Ted Knutson of Financial Advisor reports that several consumer advocates have forcefully criticized SEC Chair Mary Jo White for slow and weak investor protection rulemaking, including the Commission’s failure to adopt a uniform fiduciary standard.
Excerpt– Securities and Exchange Commission Chairman Mary Jo White was attacked for slow and weak investor protection rulemaking by several consumer advocates in e-mails and conversations with Financial Advisor magazine.
“Investor protection under Chair White has been virtually nonexistent. Her positions in the crowdfunding and private offering rulemakings and her false promises regarding the fiduciary duty reflect a strong anti-investor bent,” said SEC Investor Advisory Committee member and University of Mississippi Law Professor Mercer Bullard on Tuesday.
Mark Schoeff of Investment News reports that the spending bill passed by the House of Representatives on June 16 raises the SEC’s budget by $50 million, but is $300 million less than the SEC needs to strengthen investment adviser oversight. Efforts by Rep. Maxine Waters (D-CA) to attach an amendment allowing the SEC to charge user fees to make up for this budget shortfall were unsuccessful. The bill also includes an amendment barring the SEC from imposing a fiduciary standard on broker-dealers during the federal fiscal year beginning October 1.
Excerpt– The House of Representatives approved a spending bill Wednesday that denies the Securities and Exchange Commission the funding it says it needs to strengthen investment adviser oversight.
In a 228-195 vote, the House passed a $21.3 billion appropriations bill that funds the SEC, Treasury Department and many other agencies. The measure gives the SEC a $50 million budget increase, about $300 million less than the agency requested. Under the bill, the SEC would operate on a $1.4 billion budget in fiscal 2015, which begins on Oct. 1.
Mark Schoeff of InvestmentNews reports that SEC official wants registered investment advisers to be forced to hire third-party contractors to conduct examinations, increasing the oversight of advisers.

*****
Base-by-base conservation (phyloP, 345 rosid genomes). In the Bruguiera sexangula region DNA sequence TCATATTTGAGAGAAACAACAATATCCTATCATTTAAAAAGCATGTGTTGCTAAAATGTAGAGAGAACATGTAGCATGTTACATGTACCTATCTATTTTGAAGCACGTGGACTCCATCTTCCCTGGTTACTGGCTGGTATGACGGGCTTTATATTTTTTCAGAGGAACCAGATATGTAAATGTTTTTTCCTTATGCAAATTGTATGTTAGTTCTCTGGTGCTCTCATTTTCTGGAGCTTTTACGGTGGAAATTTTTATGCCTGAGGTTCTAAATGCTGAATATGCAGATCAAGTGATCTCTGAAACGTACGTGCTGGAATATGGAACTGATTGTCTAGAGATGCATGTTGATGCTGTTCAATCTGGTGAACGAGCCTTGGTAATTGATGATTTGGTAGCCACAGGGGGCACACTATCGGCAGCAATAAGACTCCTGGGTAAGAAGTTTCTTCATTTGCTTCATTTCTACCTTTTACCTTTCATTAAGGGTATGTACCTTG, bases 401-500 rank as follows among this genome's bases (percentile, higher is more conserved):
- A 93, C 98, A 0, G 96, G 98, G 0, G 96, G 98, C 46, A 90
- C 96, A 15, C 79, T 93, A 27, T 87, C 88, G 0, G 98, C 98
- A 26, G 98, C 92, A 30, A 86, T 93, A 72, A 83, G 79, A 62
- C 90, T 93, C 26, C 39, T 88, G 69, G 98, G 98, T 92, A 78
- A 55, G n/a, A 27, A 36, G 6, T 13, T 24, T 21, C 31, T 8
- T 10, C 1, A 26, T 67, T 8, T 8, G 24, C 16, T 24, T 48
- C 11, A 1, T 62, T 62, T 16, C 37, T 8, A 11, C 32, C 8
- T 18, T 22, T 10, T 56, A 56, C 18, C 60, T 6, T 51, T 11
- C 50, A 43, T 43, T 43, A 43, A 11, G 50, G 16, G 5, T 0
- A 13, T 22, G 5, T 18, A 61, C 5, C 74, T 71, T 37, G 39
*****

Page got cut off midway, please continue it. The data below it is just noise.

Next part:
Excerpt: Securities and Exchange Commission member Daniel Gallagher wants registered investment advisers to be forced to hire third-party contractors to conduct examinations.
In remarks at the Financial Industry Regulatory Authority Inc.’s annual conference in Washington, Mr. Gallagher recommended that the SEC write a regulation that would require advisers to hire an examiner to review their operations.
Ted Knutson of Financial Advisor reports that the SEC is not providing investors with “sufficient protection” against dishonest advisors because of budget shortfalls.
Excerpt: The Securities and Exchange Commission is not providing investors with “sufficient protection” against dishonest advisors because of budget shortfalls, SEC Chairman Mary Jo White told Congress today.
Noting that the SEC only has 19 examiners per trillion dollars in investment advisor assets under management, White appealed for money to hire 250 advisor examiners. The examiners are needed for better oversight of advisors, whom she said consumers are increasingly relying upon to deal with securities markets and retirement planning.
Lisa Hay, CPA, president and founder of Ascend Financial, LLC, shares the benefits of fiduciary financial advice and the most accurate way to tell if the adviser you are considering is acting in your best interest.
Excerpt: Many consumers are beginning to realize the benefit of fee-only fiduciary financial advice, but they don’t know how to tell if the adviser they are considering is actually fee-only. If you are smart enough to realize that working with a fiduciary is very important, and that how your adviser is compensated matters, read on.
Ron Rhoades of The Scholarly Financial Planner discusses the signs of an implemented fiduciary culture throughout a firm.
Excerpt: Twice a semester I take a group of students in a 15-passenger van on visits to local financial services firms. My financial planning program (undergraduate) students benefit from exposure to different practice models, learn about “day-in-the-life” of a financial advisor, and some even make connections leading to future internships or jobs. They obtain a real picture of the environments they may join, and upon their return most become more committed to their studies and to joining this emerging profession.